After much pondering, I decided that simple was best, and ended up working a narrow very simple scarf that I would over-dye afterwards, to mask my unsightly early attempts at dyeing. Here’s a before shot, just so you know what I was working with.

Scrunchable scarf before

Now all the details are as always on my project page, but I ended up doing a dip-dye gradient using some Wilton’s food colouring in the “sky blue” and “black” hues. The blue and black mixture broke down a bit and made a few small splotches of pink here and there, but I think the experiment was mostly successful, and I am very (VERY!!) happy with the result.

Scrunchable scarf

What do you guys think? Yay? Or nay?

The travel bug

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As promised in my last post, I wanted to take a moment today to update you guys on my most recent adventures. As some of you might know, I just recently came back from an amazing trip out to Asia (again). I spent a whole week in Taiwan then a short 5 days in Tokyo and I had so much fun guys, this whole trip was insane!  Although I most certainly hate flying, the 20 hour trip there and back was absolutely worth it, as everywhere I went I  was fortunate enough to meet a mixture of old and new and friends who were kind enough to make me discover their area.

I cannot be thankful enough to all the kind people I met, and I can’t express just how grateful I am that they went out of their way to spend time with me, even if just for a little bit.

The first thanks goes to Fion-san, with whom I explored Taipei’s night markets, visited Ruifang, Jiufen and the cat village and tried my hand at painting kanjis on a giant paper lantern. You are such a kind soul! Thank you for helping me with the trains!

I also want to thank Mina, whom I met in Tokyo last spring, who drove me around Taichung on her scooter. Going around museums and markets with you was much fun!

A big thank you is also in order to my good friend Vincent,  with whom I rode a bike in the chaotic Taiwan traffic to the Chisingtan beach, had meaningful conversations on the world and society and explored Hualien’s night market (I feel I’m still soaked from all that rain!!! 😂)

The warmest thanks goes to Joana, who was kind enough to invite me out to eat with a bunch of her friends from around the world (Hi everyone!) and  with whom I experienced the craziness of Halloween in Shibuya. INSANITY!!!!

And finally thank you to Amano-san and Kuma-chan, who allowed me to taste delicious food and drinks and with whom I was blessed to see Tokyo Station and the breathtaking view of the city at night from above (42th floor, no less!). I appreciate all the laughs and the conversations, and I am thankful for your time and warm welcome.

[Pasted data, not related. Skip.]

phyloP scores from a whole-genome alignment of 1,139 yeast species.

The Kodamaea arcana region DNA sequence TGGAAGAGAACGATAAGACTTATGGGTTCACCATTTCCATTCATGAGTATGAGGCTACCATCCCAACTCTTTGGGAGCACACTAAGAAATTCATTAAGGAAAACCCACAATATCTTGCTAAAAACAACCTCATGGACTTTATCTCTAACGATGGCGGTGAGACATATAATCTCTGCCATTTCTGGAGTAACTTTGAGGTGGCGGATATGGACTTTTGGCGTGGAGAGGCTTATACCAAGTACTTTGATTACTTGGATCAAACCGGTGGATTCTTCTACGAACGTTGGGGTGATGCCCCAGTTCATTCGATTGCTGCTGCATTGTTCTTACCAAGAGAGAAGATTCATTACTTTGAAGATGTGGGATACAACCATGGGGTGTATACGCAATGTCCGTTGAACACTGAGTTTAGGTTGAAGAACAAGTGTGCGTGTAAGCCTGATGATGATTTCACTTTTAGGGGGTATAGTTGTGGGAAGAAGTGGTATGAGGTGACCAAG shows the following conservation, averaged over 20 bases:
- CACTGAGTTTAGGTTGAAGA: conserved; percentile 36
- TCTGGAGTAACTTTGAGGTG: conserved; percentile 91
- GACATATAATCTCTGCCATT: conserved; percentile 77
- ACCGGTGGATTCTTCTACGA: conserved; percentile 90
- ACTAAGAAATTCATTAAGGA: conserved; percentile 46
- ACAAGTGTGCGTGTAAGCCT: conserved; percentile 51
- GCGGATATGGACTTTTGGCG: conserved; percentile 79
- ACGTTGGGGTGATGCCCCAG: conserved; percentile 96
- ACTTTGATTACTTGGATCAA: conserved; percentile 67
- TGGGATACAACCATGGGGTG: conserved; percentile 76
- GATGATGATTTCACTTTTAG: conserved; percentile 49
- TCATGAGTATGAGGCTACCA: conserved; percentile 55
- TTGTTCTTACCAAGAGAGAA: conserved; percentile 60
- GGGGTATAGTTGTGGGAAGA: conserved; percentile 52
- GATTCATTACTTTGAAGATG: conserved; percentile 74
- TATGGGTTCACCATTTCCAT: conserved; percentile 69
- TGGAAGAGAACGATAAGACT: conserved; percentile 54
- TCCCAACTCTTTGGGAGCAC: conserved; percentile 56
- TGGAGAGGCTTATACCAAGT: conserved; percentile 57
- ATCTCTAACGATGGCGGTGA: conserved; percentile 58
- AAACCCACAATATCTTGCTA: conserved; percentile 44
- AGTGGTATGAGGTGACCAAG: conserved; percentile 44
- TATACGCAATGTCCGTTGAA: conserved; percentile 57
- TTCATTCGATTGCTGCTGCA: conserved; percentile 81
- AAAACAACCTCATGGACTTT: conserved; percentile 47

Exploring Taiwan and Tokyo on my own was a lot of fun, I shopped around, rode trains, got my nails done, went for couple hikes, got a tattoo done (!), ate SO MUCH FOOD, and enjoyed a sunny day out in Asakusa before coming back home to Quebec.

Of course, I went fabric shopping but I’ll leave that up for another post.

Until next time, everyone XXX

Winterlight

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Life is cold… SO COLD! *tears*

Guys, temperatures here in Quebec have been dropping as fast as the daylight hours have been shrinking, winter has been slowly creeping in as we’ve experienced the first snow falls of the season.

Amidst it all, the only that’s been able to provide me any sort of comfort is a cozy knit curled up with a blanket on the couch, so today I would like to show you one of my latest FOs, a Winterlight shawl by Meg Gadsbey made with The Blue Brick‘s Killarney Sock gradient yarn in the “Waterfall” colorway.

This shawl was a very fast knit because the pattern is so cleverly designed to provide interesting and varied sections with minimal effort by maximizing the use of the simple knit stitch. Most rows of this pattern are actually just plain knitted, making this pattern extremely easy to memorize and very fast to knit. It’s also a great pattern to show off a gradient or a hand spun, so I am sure that I will make many more of this in the future.

I added a few plain rows at the end since I had a bit more yarn that what was needed, but I basically just followed the pattern the entire way through. There’s no need to fix something that’s already perfect! As usual all the info and yardage can be found on my project page, so take a look there if you’re interested.

Thank you all for reading, and I’ll see you again in a couple weeks for a little travel update 🙂